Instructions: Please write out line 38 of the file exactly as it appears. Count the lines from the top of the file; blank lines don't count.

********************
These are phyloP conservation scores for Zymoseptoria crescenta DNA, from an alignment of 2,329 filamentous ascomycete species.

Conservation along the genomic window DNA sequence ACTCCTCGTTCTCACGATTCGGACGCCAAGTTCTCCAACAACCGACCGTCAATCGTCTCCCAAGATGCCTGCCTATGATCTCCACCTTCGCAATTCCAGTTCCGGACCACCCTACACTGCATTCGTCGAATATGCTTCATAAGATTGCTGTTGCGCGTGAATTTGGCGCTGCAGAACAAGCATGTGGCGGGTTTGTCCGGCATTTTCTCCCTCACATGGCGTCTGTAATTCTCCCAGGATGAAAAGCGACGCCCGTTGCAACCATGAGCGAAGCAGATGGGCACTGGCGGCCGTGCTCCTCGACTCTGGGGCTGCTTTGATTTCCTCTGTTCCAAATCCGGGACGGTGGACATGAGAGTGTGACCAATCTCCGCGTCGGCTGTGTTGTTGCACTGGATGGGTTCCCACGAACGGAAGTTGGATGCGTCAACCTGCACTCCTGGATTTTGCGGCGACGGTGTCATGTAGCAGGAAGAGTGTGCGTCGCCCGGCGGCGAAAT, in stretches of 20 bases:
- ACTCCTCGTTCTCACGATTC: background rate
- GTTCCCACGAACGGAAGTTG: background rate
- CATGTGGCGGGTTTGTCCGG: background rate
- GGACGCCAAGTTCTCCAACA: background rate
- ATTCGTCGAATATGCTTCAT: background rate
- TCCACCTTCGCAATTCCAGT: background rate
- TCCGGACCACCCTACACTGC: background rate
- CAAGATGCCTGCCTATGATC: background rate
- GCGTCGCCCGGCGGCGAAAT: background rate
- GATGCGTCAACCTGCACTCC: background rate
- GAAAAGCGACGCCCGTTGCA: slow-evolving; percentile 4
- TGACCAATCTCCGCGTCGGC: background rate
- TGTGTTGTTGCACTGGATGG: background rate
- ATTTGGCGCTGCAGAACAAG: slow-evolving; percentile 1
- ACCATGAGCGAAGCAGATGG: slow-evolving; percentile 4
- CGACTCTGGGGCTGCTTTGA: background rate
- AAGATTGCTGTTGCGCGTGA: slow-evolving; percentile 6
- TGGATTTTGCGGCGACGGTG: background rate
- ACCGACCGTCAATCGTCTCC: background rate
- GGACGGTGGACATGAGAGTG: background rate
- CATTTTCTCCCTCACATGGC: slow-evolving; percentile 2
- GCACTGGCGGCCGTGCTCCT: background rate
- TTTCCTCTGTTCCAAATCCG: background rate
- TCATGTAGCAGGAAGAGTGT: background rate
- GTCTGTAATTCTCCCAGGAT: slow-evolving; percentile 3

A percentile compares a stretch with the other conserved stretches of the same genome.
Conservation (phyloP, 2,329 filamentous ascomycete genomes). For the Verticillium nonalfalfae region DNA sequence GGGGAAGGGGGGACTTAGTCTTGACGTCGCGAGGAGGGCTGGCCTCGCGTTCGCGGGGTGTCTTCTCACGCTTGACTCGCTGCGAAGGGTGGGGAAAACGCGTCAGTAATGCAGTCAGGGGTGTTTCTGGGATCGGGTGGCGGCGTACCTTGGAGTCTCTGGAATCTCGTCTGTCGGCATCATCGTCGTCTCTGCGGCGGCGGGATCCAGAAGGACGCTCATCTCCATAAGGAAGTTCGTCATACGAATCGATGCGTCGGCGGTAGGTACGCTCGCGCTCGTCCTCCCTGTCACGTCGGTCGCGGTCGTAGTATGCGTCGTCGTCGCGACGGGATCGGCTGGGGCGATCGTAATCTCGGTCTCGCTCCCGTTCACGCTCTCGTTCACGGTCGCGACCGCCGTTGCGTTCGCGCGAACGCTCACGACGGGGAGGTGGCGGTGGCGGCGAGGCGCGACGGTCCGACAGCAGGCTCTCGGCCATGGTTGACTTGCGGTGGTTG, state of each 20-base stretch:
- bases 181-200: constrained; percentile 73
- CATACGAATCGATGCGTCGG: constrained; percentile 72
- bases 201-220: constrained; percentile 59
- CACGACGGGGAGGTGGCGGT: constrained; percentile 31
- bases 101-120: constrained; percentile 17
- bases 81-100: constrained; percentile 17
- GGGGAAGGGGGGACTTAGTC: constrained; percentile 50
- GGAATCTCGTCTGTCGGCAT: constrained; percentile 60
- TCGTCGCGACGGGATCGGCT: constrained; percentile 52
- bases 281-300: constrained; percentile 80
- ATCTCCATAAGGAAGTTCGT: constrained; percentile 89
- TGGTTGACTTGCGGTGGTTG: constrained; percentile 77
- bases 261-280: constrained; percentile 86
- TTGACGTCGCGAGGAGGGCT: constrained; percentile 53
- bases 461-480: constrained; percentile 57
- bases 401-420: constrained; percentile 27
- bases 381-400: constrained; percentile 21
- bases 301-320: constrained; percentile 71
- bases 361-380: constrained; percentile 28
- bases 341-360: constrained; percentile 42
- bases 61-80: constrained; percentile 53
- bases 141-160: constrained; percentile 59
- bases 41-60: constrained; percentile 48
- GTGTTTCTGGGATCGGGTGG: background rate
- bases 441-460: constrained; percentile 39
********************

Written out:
- TCGTCGCGACGGGATCGGCT: constrained; percentile 52